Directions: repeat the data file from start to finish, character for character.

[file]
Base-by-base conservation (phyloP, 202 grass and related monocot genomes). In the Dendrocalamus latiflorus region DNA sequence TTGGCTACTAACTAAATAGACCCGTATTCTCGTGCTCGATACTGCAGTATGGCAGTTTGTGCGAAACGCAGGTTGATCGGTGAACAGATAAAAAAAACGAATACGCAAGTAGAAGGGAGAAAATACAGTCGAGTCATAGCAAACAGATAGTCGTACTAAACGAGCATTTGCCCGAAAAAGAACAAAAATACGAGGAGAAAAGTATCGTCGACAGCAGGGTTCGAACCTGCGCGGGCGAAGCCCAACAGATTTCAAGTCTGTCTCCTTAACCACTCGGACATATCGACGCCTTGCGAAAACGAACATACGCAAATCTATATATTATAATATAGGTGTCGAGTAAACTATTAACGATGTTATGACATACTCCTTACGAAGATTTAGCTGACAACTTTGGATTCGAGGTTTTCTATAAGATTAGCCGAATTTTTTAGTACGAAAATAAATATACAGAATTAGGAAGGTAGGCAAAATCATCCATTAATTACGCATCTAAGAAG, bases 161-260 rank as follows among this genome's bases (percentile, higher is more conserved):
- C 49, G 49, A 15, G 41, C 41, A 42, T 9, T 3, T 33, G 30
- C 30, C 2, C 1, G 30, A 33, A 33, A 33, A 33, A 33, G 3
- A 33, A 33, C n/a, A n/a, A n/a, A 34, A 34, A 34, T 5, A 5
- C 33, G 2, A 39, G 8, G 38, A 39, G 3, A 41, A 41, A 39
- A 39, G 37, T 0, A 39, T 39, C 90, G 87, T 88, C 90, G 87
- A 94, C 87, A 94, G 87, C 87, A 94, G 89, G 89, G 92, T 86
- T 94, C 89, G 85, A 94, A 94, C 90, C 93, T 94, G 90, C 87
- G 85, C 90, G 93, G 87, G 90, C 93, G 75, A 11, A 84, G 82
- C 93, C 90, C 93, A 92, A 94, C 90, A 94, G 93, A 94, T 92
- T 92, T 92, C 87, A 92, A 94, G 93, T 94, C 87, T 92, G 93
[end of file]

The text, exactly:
Base-by-base conservation (phyloP, 202 grass and related monocot genomes). In the Dendrocalamus latiflorus region DNA sequence TTGGCTACTAACTAAATAGACCCGTATTCTCGTGCTCGATACTGCAGTATGGCAGTTTGTGCGAAACGCAGGTTGATCGGTGAACAGATAAAAAAAACGAATACGCAAGTAGAAGGGAGAAAATACAGTCGAGTCATAGCAAACAGATAGTCGTACTAAACGAGCATTTGCCCGAAAAAGAACAAAAATACGAGGAGAAAAGTATCGTCGACAGCAGGGTTCGAACCTGCGCGGGCGAAGCCCAACAGATTTCAAGTCTGTCTCCTTAACCACTCGGACATATCGACGCCTTGCGAAAACGAACATACGCAAATCTATATATTATAATATAGGTGTCGAGTAAACTATTAACGATGTTATGACATACTCCTTACGAAGATTTAGCTGACAACTTTGGATTCGAGGTTTTCTATAAGATTAGCCGAATTTTTTAGTACGAAAATAAATATACAGAATTAGGAAGGTAGGCAAAATCATCCATTAATTACGCATCTAAGAAG, bases 161-260 rank as follows among this genome's bases (percentile, higher is more conserved):
- C 49, G 49, A 15, G 41, C 41, A 42, T 9, T 3, T 33, G 30
- C 30, C 2, C 1, G 30, A 33, A 33, A 33, A 33, A 33, G 3
- A 33, A 33, C n/a, A n/a, A n/a, A 34, A 34, A 34, T 5, A 5
- C 33, G 2, A 39, G 8, G 38, A 39, G 3, A 41, A 41, A 39
- A 39, G 37, T 0, A 39, T 39, C 90, G 87, T 88, C 90, G 87
- A 94, C 87, A 94, G 87, C 87, A 94, G 89, G 89, G 92, T 86
- T 94, C 89, G 85, A 94, A 94, C 90, C 93, T 94, G 90, C 87
- G 85, C 90, G 93, G 87, G 90, C 93, G 75, A 11, A 84, G 82
- C 93, C 90, C 93, A 92, A 94, C 90, A 94, G 93, A 94, T 92
- T 92, T 92, C 87, A 92, A 94, G 93, T 94, C 87, T 92, G 93